When he hears bad weather’s on the way, Pesavento emails his town’s chief of police, city government officials and fire department to let them know his store is ready to help.
“It can be for anything weather-related,” he says. “Our first priority is the community. We work closely with the town to provide assistance—fans during heat waves, ice melt for the elderly—and help with cleanup when we can.”
Bad weather is just one time retailers help their communities, but they’re often the times people remember the most.
“It’s not only the sales you’re making, it’s how many people you can help,” Averill says.
From Here to There
If distributors and wholesalers don’t keep product moving and don’t get it on your shelves, everybody loses. That’s why they prepare in advance, training their drivers and using the best technology so their trucks get where they need to go, safely.
Dennis Shantz, director of fleet services for Canadian distributor Home Hardware Stores Ltd., has drivers who know how to handle inclement weather, especially snow and ice. Many of the retailers Home Hardware services are in remote or mountainous regions, where roads might not be plowed and snow lingers year-round.
“It’s challenging to deliver to stores in rural areas, and usually the rural highways are the first to be closed,” he says. “That’s due to open areas and blowing, drifting snow. We’ve had a few closures this year because of avalanches. All of our trucks have seasonal tires with deep treads, and all trucks in the Western provinces—which is mountainous—have snow chains for better grip.”
One way Home Hardware prepares drivers for these conditions is a mandatory defensive driving course, which is repeated every few years. Shantz says driving defensively is the key to safety, no matter the road conditions.
“The defensive driving course covers all aspects of safe driving, such as what can you do to avoid a collision,” he says. “We don’t want our drivers to become complacent. Statistics show that most collisions happen during the day when it’s clear
At the opposite extreme is House-Hasson, a distributor based in Knoxville, Tenn., where snow and ice aren’t as common. Their truck drivers, however, are trained extensively in safe driving and how to handle dangerous road conditions. The company’s fleet manager stays in touch with drivers, especially when weather can affect driving conditions. Both House-Hasson and Home Hardware have policies that require drivers to get off the roads if conditions get bad enough.
Bad Weather Best Practices
Distributors are dedicated to assisting retailers in making sales and keeping safe. Below are statements from several distributors about what how they prepare for weather emergencies.
Do it Best: “With today’s improved forecasting, many types of storm situations are more predictably anticipated, so there’s little reason to get caught off-guard without a ready supply products. In more spontaneous natural disasters, like wildfires, we provide our members a comprehensive list of emergency items they should have on hand or order quickly. In the midst of any disaster, staying in touch with your co-op is critically important so the flow of needed supplies is uninterrupted.”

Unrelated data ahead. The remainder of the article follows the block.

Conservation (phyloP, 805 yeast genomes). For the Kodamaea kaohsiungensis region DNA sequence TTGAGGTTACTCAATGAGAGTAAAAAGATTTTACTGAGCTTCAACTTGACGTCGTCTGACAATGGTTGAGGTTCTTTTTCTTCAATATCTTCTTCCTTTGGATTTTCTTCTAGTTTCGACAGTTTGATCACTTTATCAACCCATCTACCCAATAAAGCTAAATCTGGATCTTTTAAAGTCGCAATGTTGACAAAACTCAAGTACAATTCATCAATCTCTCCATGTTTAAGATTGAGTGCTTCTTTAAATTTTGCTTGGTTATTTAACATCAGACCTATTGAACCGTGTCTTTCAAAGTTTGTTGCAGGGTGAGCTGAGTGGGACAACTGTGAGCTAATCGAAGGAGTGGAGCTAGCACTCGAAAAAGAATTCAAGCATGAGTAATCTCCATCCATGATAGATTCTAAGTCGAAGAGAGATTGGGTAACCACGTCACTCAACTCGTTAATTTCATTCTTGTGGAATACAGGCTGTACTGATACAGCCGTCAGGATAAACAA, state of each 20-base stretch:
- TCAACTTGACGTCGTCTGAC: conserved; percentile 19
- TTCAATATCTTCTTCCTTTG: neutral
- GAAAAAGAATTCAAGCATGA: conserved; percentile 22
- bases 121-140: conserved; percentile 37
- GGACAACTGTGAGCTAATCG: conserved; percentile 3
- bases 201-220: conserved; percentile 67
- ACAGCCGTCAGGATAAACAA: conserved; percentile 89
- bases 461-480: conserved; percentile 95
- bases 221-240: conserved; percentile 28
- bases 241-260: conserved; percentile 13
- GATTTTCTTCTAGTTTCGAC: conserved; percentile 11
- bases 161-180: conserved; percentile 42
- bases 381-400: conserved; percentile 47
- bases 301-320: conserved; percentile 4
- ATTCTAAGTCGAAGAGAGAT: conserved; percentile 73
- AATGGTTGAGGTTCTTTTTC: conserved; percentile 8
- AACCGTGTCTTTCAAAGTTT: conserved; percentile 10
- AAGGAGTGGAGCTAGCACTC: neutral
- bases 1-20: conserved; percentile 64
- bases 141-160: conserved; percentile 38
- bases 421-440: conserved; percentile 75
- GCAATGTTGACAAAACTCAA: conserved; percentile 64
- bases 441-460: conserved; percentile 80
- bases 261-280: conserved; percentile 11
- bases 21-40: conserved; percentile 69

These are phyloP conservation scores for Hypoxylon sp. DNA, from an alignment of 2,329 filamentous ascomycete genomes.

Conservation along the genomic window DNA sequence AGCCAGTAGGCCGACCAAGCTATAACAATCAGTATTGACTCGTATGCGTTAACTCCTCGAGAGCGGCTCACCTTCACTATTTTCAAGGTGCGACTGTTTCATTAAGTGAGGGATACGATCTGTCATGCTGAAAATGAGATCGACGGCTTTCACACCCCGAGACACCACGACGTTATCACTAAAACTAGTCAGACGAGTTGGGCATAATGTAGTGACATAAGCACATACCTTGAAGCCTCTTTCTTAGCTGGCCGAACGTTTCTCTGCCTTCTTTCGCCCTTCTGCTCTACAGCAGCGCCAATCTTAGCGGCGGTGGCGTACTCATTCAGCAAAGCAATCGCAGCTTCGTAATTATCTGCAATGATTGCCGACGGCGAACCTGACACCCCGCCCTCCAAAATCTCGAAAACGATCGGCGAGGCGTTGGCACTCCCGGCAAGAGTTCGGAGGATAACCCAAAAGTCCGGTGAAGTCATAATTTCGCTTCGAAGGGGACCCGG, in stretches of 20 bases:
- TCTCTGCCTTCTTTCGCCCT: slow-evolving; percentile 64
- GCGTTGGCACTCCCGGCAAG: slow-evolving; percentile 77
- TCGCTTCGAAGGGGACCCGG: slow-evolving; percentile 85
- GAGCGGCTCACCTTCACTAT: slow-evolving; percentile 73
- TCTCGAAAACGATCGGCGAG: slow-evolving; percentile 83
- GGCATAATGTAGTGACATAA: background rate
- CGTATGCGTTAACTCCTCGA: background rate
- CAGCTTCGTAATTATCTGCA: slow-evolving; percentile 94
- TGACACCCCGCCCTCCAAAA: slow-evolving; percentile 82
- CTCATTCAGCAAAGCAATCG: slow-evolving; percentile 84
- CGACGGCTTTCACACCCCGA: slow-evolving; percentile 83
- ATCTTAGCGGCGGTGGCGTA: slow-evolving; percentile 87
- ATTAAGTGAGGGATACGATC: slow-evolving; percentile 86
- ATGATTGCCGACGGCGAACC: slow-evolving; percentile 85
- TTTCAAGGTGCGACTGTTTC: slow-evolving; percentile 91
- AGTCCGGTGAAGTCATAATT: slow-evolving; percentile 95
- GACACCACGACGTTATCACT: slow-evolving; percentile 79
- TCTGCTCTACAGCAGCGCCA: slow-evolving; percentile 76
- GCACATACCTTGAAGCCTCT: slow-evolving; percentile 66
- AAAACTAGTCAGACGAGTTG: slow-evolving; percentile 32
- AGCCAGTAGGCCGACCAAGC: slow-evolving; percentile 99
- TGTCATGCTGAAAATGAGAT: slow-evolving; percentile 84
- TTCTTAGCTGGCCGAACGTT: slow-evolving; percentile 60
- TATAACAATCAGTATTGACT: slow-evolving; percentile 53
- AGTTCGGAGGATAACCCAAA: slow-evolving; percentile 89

Orgill: “The advice for the dealer is to have two plans—a pre-event plan and a post-event plan. They are very different and fluid because they are driven by the timing and severity of the event. Our sales reps are trained and given the tools they need to assist since they are our primary means of communicating with and helping our customers prepare for and recover from such events.”
Distribution America: “Distribution America distributors service customers in a variety of climates, each with their own unique weather-related issues. Each distributor has a plan in place to react to situations as they occur and provide guidance and support to their retailers as well.”
True Value: “Our strategy is to place orders for 75 to 80 percent of the anticipated needs of the season for winter products into regional distribution centers prior to Thanksgiving weekend. True Value watches the weather so we can enact our emergency response process prior to the arrival of inclement weather. The emergency response process enables retailers to make emergency orders, which can be quickly sent to them prior to a storm arriving True Value Retail Consultants, who work in in the field, will reach out to the affected retailers with advice and assistance to order prior to the storm.”
Ace: “Ace encourages retailers to anticipate customer demand by placing orders as early as possible, and often. As weather emergencies occur Ace quickly mobilizes a strong cross functional team from all key areas of the organization such as Merchandising, Supply Chain, Traffic, Retail Support and Inventory to address storm related demand. We have multiple conference calls daily as weather emergencies occur to assure all impacted areas are working to support our retailers.”